We see this reciprocity in andleg mál’s primary practices of healing and trance that serve the living and the dead, where human healers team up with spirits to treat earthly ailments and entranced bodies make room for anguished spirits to engage in therapeutic conversations. Spirits partners join earthly practitioners once their practices are launched or help to launch them from the start.

From an earthly standpoint, initial attempts to make contact often feel like harassment. It begins with a benign childhood “gift” of perceiving spirits that, typically waning during adolescence, returns with a vengeance in early adulthood. Fearing for their sanity, people usually try to ignore their “gift” and, if unsuccessful, enlist andleg mál mediums to close it down. Ever persistent, spirits find a “back door” to enter, making themselves known in different, yet no less disquieting, ways.

According to andleg mál hindsight, spirit disruption isn’t spurred by ill intent but by altruism. Upon finding a potential partner who registers their presence, they simply hammer harder because work is waiting to be done. Once the human target relents and agrees to a working andleg mál relationship, troubles abate. In part, this is because spirits must keep up their end of the deal as well. As Ásdís, a healer, explained, nodding toward her kitchen window, “I don’t want them to pop over when I’m in the store or when I’m out there. Only if they want something important. So [my healing sessions] are the times I give them.’”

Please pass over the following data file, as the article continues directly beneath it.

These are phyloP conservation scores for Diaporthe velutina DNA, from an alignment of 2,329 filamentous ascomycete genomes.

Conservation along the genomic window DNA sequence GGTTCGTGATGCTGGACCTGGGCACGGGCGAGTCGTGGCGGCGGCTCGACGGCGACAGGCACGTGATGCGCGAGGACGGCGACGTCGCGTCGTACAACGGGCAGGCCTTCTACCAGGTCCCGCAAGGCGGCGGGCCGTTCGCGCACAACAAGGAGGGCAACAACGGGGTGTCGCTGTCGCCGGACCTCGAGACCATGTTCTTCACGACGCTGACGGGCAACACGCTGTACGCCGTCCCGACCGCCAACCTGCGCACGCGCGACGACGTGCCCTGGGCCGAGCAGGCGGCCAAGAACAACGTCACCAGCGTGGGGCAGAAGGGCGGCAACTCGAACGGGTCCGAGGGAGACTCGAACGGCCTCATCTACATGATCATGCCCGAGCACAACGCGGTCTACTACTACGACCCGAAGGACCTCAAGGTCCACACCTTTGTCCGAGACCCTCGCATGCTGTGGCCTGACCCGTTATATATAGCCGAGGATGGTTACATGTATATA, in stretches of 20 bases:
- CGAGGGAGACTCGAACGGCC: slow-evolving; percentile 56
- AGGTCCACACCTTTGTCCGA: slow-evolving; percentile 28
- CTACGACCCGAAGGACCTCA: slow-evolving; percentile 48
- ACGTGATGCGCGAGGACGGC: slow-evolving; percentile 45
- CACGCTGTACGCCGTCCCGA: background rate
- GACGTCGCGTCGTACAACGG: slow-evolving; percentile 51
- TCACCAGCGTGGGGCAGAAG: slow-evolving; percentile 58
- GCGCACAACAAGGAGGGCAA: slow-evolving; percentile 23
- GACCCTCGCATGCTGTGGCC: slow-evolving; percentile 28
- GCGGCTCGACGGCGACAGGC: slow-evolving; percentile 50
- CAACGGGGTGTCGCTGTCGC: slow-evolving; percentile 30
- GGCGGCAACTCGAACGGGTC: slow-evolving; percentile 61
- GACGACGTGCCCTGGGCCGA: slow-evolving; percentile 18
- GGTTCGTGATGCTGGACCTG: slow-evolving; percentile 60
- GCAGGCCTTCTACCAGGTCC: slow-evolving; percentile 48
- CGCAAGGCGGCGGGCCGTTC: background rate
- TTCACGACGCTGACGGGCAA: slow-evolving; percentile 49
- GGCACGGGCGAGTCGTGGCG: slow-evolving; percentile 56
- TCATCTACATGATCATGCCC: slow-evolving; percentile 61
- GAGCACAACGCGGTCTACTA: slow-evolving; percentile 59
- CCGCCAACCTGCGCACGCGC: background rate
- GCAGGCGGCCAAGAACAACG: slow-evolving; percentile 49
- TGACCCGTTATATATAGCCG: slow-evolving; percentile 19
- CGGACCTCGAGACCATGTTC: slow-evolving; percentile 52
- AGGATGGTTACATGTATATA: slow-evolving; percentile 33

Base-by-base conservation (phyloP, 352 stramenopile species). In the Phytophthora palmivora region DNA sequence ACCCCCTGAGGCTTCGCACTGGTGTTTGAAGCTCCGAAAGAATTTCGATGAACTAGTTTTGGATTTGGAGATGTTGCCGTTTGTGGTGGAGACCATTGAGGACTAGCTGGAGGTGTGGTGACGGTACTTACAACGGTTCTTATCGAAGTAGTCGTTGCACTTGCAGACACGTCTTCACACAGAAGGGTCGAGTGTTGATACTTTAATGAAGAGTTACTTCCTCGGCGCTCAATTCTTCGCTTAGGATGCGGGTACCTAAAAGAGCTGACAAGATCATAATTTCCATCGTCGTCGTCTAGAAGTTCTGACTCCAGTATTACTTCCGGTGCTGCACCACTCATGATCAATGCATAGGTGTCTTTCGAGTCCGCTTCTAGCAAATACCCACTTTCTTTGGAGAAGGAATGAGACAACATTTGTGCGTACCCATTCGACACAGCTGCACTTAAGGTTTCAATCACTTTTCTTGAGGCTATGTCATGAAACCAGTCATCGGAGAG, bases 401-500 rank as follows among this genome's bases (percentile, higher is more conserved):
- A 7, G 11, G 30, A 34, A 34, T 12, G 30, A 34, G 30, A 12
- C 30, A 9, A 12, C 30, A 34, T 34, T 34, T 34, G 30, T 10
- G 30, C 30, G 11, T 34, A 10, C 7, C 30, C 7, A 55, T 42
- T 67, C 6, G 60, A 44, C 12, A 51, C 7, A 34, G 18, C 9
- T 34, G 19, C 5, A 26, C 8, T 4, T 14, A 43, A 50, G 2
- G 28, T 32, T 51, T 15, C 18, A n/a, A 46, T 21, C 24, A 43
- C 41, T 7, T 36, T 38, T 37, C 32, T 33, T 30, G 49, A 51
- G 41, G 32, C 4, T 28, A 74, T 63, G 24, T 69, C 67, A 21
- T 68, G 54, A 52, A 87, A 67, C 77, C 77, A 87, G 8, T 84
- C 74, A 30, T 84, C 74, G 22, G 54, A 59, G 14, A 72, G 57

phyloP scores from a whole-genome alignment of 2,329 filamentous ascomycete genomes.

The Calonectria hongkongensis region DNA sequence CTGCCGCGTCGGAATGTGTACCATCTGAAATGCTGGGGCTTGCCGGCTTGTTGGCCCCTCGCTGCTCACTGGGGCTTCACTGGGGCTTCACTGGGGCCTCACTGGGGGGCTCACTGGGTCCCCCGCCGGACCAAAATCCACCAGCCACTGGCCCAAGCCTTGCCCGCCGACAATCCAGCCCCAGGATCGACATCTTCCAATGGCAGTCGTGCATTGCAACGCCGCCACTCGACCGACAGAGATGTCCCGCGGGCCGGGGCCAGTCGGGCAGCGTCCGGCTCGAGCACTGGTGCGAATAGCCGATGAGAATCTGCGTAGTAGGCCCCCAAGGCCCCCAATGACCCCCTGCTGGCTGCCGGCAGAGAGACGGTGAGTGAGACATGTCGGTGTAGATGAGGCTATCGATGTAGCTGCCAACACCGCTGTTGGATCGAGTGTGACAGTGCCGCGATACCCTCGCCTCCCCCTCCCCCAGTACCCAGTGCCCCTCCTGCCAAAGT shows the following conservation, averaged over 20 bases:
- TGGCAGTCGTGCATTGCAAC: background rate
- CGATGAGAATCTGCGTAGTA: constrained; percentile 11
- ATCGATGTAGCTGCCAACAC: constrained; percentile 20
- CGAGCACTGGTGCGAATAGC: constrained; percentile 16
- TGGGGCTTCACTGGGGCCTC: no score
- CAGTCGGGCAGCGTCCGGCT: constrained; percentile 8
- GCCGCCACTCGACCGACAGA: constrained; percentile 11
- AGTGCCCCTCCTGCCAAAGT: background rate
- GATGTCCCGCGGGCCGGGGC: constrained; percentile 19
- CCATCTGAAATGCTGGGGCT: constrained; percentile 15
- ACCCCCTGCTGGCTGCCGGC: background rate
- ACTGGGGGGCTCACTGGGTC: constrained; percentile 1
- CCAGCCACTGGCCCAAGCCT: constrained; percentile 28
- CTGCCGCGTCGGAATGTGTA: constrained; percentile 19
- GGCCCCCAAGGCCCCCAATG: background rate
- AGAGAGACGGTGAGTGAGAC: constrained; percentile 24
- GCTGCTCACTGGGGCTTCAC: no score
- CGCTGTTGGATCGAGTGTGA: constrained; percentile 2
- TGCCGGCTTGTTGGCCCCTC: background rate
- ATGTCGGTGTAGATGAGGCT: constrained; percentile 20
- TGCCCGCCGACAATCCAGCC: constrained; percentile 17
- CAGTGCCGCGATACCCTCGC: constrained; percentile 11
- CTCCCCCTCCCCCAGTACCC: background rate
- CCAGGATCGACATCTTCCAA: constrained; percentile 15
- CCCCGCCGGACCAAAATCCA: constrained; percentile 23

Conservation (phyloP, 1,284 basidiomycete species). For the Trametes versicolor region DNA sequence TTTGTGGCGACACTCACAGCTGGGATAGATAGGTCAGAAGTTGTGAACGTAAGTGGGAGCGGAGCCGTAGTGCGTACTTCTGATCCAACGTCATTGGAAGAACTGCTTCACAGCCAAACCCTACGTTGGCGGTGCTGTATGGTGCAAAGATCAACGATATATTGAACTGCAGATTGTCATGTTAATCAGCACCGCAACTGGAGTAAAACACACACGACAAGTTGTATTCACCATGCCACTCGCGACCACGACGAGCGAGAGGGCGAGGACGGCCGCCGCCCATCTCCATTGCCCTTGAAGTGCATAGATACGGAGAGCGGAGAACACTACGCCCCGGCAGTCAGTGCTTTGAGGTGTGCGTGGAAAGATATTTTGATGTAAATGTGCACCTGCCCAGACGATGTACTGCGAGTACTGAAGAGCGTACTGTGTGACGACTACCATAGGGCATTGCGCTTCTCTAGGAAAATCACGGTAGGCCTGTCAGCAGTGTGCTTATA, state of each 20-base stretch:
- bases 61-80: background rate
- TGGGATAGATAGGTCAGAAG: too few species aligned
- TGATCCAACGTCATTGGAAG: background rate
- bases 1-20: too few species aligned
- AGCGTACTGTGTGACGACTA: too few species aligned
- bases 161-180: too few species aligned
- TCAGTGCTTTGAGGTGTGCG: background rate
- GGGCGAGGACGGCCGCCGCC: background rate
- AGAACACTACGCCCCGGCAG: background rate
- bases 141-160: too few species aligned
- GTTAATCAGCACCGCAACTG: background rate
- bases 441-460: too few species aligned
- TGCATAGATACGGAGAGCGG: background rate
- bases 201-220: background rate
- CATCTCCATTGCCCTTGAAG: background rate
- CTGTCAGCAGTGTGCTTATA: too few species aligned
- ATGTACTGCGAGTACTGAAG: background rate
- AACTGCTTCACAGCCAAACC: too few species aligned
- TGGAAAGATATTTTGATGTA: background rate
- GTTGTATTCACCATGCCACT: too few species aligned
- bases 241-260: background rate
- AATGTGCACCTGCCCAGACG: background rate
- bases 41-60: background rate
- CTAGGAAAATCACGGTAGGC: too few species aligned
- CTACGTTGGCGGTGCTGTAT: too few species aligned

Consider by contrast andleg mál’s closest cousin, Spiritualism, that arrived in Reykjavík around 1905, boomed countrywide, then fizzled by mid-century. Founded as a rebuttal to late 19th-century scientific discoveries that challenged religious beliefs, Spiritualism has always taken the scientific high road, playing down deep trance practices aimed at aiding angst-ridden spirits. Working to rein in the uncanny, its mediums are encouraged to stay awake and in control. Yet Spiritualism never institutionalized in Iceland and, as a result, when spirit work regained its footing in the 1990s, it had drifted from traditional aims such as offering proof of life after death.

Turf church of Hof in Örfæli by Corinne G. Dempsey. Used with permission of author.
Turf church of Hof in Örfæli by Corinne G. Dempsey. Used with permission of author.